acquittance

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English[edit]

Alternative forms[edit]

Etymology[edit]

From Anglo-Norman acquitance, Middle French aquitance, from acquiter (to acquit). Compare later acquittal.

Pronunciation[edit]

Noun[edit]

acquittance (countable and uncountable, plural acquittances)

  1. (now historical) A writing which is evidence of a discharge; a receipt in full, which bars a further demand. [from 14th c.]
  2. (now rare) Payment of debt; settlement. [from 14th c.]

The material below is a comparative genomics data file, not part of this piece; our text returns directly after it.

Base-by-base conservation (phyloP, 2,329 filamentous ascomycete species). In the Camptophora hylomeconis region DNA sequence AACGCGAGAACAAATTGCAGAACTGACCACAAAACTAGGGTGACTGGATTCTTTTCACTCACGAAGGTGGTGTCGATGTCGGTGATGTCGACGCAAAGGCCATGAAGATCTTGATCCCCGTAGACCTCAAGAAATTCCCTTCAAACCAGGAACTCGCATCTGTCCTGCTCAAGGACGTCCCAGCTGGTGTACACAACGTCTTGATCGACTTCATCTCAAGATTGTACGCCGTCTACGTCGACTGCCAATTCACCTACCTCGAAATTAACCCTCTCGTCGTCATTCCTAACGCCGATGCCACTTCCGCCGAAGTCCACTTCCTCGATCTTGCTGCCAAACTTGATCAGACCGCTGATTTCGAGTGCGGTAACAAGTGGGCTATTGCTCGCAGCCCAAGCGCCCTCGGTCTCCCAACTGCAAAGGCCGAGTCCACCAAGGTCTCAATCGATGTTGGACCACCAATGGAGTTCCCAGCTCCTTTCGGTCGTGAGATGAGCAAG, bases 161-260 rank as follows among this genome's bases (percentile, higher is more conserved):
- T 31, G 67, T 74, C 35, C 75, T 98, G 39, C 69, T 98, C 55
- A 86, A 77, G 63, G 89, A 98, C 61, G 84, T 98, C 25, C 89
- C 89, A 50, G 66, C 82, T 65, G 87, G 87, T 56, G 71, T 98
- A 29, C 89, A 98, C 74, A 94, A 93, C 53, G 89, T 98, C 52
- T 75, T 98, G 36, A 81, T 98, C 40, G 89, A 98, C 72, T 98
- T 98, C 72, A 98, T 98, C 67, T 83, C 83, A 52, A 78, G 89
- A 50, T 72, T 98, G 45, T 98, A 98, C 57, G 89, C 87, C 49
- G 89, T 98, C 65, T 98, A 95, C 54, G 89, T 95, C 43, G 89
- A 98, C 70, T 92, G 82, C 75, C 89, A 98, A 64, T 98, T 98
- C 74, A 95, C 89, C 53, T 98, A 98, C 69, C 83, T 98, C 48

3. (now historical) The release from a debt, or from some obligation or duty; exemption. [from 14th c.]
  4. (obsolete) The dismissal of a legal charge against someone; acquittal. [15th–19th c.]
    • 1791, Ann Radcliffe, The Romance of the Forest, Oxford 1999, p. 82:
      This was a task more difficult than that of self acquittance.
  5. (now rare) The acquittal of one's duties; the carrying out of fulfilment of a job or role. [from 17th c.]

Verb[edit]

acquittance (third-person singular simple present acquittances, present participle acquittancing, simple past and past participle acquittanced)

  1. (transitive, obsolete) To acquit.

References[edit]